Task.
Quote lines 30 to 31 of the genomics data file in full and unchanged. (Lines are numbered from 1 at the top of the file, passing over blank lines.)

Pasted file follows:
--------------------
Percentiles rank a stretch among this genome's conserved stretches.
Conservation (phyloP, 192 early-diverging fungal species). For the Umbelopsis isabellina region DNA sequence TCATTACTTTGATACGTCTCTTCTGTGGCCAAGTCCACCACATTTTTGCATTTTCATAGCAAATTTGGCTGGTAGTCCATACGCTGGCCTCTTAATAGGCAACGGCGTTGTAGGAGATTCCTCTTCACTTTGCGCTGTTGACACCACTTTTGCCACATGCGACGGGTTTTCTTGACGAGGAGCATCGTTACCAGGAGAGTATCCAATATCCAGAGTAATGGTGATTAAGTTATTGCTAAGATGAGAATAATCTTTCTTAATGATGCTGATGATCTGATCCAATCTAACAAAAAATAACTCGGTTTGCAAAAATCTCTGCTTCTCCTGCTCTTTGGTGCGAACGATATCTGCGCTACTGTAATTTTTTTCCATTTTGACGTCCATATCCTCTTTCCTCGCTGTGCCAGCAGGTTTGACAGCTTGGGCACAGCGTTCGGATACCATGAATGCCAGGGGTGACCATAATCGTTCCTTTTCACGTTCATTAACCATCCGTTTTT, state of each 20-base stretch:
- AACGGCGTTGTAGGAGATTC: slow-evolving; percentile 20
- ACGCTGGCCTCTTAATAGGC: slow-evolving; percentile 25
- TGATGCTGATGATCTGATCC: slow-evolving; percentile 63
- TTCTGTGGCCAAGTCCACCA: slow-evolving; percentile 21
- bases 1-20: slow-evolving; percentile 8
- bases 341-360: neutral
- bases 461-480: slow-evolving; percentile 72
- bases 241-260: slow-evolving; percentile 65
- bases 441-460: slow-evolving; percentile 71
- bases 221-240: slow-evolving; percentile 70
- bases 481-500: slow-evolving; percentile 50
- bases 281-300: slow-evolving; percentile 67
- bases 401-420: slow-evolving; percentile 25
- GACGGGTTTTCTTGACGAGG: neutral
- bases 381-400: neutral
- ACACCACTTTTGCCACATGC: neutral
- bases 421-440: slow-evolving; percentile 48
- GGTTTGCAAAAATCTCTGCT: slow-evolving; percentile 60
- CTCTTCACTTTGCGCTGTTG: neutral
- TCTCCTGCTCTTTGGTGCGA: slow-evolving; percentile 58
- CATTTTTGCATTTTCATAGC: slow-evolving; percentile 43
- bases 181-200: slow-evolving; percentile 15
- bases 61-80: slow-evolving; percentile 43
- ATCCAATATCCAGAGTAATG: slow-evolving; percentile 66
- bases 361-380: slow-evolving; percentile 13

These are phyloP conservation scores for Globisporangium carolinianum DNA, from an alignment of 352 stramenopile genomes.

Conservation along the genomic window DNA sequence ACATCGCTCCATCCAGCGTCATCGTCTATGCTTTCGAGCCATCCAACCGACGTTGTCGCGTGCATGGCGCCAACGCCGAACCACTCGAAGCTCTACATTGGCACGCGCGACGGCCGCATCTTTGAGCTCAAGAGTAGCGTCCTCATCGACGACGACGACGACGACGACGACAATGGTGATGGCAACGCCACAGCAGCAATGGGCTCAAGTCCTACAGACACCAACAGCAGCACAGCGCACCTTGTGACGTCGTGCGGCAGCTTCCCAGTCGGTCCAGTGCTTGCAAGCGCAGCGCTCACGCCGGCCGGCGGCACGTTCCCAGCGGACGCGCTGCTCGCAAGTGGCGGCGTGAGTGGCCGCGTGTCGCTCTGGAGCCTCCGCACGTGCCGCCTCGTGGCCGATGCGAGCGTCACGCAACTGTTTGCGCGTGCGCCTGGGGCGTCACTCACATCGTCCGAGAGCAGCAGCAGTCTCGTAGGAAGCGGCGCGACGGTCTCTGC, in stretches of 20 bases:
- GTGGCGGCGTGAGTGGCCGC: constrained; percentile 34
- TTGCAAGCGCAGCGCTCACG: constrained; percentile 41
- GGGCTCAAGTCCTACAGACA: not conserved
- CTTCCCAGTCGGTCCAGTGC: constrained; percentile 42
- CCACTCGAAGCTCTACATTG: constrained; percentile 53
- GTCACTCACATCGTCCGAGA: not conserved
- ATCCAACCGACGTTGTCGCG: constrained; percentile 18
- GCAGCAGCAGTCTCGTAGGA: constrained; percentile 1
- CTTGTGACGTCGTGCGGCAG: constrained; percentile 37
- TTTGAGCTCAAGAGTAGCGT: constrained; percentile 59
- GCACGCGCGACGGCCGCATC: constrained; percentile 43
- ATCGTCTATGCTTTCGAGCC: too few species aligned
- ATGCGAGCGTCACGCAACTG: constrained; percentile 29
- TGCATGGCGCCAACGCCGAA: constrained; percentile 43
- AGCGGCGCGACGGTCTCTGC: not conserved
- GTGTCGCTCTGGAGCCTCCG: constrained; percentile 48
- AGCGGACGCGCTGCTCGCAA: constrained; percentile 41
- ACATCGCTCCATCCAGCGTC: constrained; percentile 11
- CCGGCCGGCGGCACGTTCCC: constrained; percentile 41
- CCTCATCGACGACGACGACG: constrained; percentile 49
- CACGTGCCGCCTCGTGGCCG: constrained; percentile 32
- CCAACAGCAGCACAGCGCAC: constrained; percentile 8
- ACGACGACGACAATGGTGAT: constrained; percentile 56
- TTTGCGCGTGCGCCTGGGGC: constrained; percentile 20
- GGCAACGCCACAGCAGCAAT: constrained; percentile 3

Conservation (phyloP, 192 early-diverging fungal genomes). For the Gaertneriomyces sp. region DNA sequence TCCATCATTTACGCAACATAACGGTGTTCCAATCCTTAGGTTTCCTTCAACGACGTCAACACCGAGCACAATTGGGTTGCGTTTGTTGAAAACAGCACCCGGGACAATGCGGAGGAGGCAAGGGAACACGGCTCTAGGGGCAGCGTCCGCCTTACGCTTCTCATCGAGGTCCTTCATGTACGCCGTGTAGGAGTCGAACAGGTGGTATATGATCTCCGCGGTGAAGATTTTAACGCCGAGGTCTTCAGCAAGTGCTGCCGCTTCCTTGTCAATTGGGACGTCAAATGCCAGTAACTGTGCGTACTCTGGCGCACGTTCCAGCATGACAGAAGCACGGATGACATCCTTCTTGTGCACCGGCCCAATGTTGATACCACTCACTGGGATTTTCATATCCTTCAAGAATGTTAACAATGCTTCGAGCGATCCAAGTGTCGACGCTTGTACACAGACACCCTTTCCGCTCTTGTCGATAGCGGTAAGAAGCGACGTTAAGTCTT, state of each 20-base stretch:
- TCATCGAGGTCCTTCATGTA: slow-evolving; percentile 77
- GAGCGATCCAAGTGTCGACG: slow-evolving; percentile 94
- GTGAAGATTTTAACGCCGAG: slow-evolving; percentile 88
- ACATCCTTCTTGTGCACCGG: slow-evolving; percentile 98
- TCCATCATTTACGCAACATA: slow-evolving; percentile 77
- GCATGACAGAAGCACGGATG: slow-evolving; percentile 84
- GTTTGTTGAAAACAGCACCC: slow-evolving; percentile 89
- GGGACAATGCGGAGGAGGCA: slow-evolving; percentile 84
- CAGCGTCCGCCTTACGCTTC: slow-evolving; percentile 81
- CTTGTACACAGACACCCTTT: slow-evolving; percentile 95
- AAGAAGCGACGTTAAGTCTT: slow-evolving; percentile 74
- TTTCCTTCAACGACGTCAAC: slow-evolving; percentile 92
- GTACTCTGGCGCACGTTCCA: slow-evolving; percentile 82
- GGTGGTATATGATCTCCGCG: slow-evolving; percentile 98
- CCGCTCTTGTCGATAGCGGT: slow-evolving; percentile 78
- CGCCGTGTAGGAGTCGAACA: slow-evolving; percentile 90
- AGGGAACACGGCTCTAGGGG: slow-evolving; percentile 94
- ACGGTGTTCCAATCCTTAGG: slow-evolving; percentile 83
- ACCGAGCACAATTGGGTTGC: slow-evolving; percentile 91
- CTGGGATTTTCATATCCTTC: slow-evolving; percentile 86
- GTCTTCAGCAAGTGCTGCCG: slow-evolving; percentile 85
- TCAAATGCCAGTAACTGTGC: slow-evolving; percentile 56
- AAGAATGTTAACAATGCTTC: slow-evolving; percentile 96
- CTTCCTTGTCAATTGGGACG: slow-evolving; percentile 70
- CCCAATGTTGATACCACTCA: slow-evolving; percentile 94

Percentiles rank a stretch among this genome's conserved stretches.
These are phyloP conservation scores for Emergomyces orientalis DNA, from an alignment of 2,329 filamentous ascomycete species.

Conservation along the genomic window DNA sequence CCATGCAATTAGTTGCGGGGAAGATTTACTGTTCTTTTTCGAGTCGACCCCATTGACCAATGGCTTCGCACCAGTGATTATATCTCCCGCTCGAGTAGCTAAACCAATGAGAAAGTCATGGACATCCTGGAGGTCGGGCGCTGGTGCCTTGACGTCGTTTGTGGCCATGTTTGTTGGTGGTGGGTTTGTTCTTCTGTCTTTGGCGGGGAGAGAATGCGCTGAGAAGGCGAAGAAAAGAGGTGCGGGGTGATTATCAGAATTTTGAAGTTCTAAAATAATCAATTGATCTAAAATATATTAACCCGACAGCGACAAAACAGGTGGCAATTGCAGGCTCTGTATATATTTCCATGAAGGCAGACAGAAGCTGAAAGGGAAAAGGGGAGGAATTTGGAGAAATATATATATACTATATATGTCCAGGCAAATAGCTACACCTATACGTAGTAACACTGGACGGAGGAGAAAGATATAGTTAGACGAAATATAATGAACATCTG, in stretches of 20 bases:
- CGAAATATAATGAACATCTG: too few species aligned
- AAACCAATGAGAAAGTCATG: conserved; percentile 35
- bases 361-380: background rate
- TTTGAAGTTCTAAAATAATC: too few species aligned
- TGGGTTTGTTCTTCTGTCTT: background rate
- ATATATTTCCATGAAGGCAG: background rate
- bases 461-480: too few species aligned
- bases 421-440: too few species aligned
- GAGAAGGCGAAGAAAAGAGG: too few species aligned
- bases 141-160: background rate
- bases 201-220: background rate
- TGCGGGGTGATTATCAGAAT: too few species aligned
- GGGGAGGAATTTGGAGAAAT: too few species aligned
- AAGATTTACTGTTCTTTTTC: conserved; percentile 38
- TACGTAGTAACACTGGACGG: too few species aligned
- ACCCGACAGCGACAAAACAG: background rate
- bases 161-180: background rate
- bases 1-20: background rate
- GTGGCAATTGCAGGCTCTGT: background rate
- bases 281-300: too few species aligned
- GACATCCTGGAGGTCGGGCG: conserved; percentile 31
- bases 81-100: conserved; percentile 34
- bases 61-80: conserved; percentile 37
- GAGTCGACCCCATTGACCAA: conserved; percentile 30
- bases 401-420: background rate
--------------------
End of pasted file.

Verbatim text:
- GTGGCGGCGTGAGTGGCCGC: constrained; percentile 34
- TTGCAAGCGCAGCGCTCACG: constrained; percentile 41